December 2017

Low Bar for USPTO to Show Motivation to Combine

A recent Federal Circuit case illustrates perils of trying to show that patent claims are non-obvious by arguing that references would not have been combined.  In Bosch Automotive Service Solutions. LLC v. Matal, No. 2015-1928 (Fed. Cir. Dec. 22, 2017) (non-precedential), the court affirmed a Patent Trial and Appeal Board (PTAB) finding of unpatentability, in an Inter Partes Review proceeding, of certain claims of U.S. Patent No. 6,904,796 (and, while not discussed in this post, also vacating the PTAB’s denial of the patent owner’s motion to amend certain claims).  The court agreed with the PTAB that there was a sufficient motivation to combine references to achieve a single tool for activating tire sensors where different references taught each of the various functionalities now claimed in a single tool. Independent claim 1 of the ’796 patent recites: A tool comprising a plurality of means for activating remote tire monitoring system tire sensors, the plurality of means selected from the group consisting of a magnet, a valve core depressor, means for generating continuous wave signals, and means for generating modulated signals, wherein the tool is capable of activating a plurality of tire sensors, each of the plurality of tire sensors utilizing a… Read More »Low Bar for USPTO to Show Motivation to Combine

Fed. Cir.: Statements in Specification Limit Patent Claims

A recent case from the Federal Circuit demonstrates the perils of pointing out problems in prior art in a patent specification. In Rembrandt Patent Innovations LLC v. Apple Inc., No. 2016-2324  (Nov. 22, 2017) (non-precedential) (opinion by Judge Chen, joined by Chief Judge Prost and Judge Hughes), the Federal Circuit affirmed a lower court’s claim construction and noninfringement rulings, agreeing with the defendant-appellee Apple that the claims of U.S. Patent No. 6,185,678 covered computer bootstrapping only if “performed automatically without human intervention.” The District Court had granted Apple’s motion for summary judgment of noninfringement, agreeing that, even though the claims did not state that the recited recovery procedure was “automatic,” the specification characterized the invention as directed to “a secure bootstrap process and automated recovery procedure” (emphasis in original), and moreover the patent specification disparaged “prior art recovery processes that require human interaction.” Moreover, the specification repeatedly talked about the advantages of automatic recovery processes, and nowhere discussed recovery occurring with human intervention. The Federal Circuit agreed that, if “read in isolation,” the claims would “not appear to require automated recovery.” But under Phillips v. AWH Corp., 415 F.3d 1303 (Fed. Cir. 2005), claims are not read in isolation, but… Read More »Fed. Cir.: Statements in Specification Limit Patent Claims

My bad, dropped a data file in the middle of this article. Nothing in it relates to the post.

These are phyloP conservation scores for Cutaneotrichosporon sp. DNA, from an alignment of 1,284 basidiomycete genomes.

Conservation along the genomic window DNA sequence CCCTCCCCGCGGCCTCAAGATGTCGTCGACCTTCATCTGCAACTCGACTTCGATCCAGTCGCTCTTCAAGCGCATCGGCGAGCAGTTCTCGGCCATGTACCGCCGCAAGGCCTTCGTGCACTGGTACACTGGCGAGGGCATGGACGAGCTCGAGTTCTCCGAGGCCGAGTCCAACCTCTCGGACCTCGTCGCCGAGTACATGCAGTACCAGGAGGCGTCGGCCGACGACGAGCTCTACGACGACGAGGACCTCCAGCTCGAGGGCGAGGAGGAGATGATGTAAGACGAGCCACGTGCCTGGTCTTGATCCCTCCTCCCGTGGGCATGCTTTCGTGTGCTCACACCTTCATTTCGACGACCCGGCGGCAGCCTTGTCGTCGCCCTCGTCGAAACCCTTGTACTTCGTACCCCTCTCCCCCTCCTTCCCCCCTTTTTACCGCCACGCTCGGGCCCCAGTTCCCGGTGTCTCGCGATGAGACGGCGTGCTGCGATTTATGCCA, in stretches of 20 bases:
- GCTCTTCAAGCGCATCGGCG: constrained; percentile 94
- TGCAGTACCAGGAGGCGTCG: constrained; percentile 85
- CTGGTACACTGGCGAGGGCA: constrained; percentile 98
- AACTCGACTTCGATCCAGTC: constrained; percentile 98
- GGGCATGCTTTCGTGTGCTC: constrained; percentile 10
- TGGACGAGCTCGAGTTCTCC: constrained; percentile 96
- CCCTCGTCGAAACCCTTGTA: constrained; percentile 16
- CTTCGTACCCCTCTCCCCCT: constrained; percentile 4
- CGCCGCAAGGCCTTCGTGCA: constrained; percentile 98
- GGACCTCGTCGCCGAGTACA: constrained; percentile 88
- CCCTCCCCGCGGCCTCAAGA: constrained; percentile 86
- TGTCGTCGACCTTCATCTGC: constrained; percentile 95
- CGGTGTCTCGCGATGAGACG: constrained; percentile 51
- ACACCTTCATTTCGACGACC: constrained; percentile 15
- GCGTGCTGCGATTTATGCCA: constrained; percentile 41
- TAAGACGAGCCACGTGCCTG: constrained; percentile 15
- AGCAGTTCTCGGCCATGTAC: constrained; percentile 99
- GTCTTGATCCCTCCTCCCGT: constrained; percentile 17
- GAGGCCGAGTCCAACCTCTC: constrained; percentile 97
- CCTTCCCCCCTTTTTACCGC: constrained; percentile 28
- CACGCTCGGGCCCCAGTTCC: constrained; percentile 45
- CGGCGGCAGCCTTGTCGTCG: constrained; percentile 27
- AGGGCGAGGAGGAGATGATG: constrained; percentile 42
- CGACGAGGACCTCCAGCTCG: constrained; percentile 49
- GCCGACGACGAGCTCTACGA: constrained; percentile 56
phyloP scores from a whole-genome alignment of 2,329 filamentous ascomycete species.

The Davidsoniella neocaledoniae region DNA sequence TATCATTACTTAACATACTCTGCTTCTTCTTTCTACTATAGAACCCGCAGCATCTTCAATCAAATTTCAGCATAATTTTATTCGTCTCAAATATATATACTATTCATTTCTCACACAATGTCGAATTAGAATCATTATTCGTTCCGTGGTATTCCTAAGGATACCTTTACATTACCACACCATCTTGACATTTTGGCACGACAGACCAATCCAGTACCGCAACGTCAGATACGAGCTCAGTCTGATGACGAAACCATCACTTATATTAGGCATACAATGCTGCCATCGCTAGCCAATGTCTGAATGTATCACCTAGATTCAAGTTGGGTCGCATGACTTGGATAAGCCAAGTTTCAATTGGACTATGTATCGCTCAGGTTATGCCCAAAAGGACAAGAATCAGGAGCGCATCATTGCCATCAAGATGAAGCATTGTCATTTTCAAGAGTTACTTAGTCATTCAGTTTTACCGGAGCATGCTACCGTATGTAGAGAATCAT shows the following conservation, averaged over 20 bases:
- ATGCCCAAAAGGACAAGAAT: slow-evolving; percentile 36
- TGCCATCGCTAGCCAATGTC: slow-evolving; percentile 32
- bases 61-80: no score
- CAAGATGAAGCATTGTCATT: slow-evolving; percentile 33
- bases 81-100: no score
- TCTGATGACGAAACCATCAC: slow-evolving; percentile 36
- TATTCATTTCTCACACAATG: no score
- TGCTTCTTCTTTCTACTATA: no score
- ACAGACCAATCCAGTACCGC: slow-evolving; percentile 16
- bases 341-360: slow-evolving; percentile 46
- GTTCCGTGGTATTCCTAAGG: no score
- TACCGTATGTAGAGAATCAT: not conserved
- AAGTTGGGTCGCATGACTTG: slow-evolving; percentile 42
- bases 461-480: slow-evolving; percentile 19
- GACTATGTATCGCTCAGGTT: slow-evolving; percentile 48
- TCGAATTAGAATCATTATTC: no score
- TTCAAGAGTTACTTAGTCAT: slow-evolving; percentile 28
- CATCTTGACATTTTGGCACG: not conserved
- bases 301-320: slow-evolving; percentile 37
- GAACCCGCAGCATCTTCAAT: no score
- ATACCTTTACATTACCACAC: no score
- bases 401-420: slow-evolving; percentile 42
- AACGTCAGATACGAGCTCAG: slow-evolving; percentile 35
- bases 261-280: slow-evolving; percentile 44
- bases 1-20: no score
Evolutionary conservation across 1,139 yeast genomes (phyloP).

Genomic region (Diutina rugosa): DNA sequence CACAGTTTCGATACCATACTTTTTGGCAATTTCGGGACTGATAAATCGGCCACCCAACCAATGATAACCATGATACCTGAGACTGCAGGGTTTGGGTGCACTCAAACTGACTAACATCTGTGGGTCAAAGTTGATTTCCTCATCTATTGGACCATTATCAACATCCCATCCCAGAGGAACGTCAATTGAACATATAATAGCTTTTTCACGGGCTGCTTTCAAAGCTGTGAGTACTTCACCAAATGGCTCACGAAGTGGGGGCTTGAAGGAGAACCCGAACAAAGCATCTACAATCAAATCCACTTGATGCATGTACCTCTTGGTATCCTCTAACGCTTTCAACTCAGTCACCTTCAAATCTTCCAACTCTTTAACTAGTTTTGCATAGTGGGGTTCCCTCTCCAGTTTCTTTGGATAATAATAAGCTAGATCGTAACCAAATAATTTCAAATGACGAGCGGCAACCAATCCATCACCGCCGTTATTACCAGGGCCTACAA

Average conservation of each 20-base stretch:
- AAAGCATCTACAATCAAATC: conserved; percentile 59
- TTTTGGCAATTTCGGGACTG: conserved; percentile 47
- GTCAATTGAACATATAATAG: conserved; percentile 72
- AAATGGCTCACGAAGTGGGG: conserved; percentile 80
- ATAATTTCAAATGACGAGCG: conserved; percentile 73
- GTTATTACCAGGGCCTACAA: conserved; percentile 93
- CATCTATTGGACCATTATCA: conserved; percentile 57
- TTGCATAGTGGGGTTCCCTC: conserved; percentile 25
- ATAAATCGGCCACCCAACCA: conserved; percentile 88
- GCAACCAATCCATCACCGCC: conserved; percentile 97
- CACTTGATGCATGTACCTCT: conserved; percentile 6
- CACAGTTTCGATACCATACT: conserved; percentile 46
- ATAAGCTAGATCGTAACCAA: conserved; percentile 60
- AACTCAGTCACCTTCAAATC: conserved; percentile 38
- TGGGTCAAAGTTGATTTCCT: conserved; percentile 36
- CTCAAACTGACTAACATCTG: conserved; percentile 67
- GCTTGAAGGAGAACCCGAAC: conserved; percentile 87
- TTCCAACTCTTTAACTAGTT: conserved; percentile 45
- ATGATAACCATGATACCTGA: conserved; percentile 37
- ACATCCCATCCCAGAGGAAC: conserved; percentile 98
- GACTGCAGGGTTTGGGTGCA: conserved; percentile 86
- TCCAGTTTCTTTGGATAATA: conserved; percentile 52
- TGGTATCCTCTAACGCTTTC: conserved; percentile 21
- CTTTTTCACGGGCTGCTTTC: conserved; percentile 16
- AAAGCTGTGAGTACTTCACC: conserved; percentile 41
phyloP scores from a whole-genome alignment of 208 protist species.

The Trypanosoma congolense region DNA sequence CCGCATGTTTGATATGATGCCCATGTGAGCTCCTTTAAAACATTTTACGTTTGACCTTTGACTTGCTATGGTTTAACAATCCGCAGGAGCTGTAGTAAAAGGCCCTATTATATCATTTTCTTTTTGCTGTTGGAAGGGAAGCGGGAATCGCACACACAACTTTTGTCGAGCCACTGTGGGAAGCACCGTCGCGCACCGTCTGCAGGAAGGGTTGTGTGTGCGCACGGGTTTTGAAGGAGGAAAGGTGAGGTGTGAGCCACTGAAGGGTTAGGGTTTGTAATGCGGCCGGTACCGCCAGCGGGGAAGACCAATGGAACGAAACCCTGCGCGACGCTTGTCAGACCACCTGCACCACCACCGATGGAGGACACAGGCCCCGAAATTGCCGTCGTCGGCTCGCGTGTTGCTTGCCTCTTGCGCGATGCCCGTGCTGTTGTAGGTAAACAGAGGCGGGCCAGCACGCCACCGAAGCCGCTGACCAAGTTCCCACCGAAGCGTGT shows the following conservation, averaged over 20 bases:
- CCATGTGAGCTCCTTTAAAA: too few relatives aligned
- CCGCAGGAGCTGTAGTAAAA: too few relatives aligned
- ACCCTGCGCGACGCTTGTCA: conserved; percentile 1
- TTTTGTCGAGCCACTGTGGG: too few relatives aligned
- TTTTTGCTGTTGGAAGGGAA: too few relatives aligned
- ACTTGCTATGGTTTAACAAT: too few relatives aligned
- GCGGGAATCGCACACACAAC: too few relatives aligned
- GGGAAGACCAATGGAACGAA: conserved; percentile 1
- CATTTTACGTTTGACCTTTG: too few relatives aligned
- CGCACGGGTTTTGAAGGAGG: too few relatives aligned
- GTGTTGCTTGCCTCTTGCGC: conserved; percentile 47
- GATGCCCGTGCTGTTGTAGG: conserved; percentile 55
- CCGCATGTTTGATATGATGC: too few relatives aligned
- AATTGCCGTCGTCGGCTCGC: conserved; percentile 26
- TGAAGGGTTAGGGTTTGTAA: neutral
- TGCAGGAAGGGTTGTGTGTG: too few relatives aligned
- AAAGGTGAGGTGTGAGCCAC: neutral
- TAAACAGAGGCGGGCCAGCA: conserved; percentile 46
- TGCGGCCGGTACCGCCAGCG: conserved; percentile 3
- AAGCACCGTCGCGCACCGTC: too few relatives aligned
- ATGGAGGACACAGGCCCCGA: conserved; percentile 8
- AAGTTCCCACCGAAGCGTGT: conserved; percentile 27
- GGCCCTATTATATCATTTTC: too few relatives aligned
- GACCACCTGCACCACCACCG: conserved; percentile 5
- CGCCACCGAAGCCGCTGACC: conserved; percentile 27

Virus-scanning Software Claims Held Patent-Ineligible

Patent claims to computer-virus scanning software included no language representing an improvement in computer function and were therefore patent-ineligible under 35 USC § 101. On this basis, the court in Glasswall Solutions Limited, and Glasswall (IP) Limited v. Clearswift Ltd, No. C16-1833 raj, (WAWD Nov. 29, 2017), granted defendant Clearswift’s motion to dismiss. Plaintiff Glasswall asserted that Clearswift infringes claims of U.S. Patent Nos. 8,869,283 (‘the 283 patent) and 9,516,045 (the ‘045 patent). The patents have nearly identical specifications, and teach methods for protecting a computer from files including unwanted code (i.e., virus-protection). Clearswift argued that the patents claim patent-ineligible concepts. Independent claim 1 from the ‘283 patent is representative, and recites: A method for processing an electronic file to create a substitute electronic file containing only allowable content data, the method comprising: receiving an electronic file containing content data encoded and arranged in accordance with a predetermined file type; determining a purported predetermined file type of the received electronic file and an associated set of rules specifying values or range of values of allowable content data; determining at least an allowable portion of the content data that conforms with the values or range of values specified in the set… Read More »Virus-scanning Software Claims Held Patent-Ineligible

When Is Hindsight Impermissible in an Obviousness Rejection?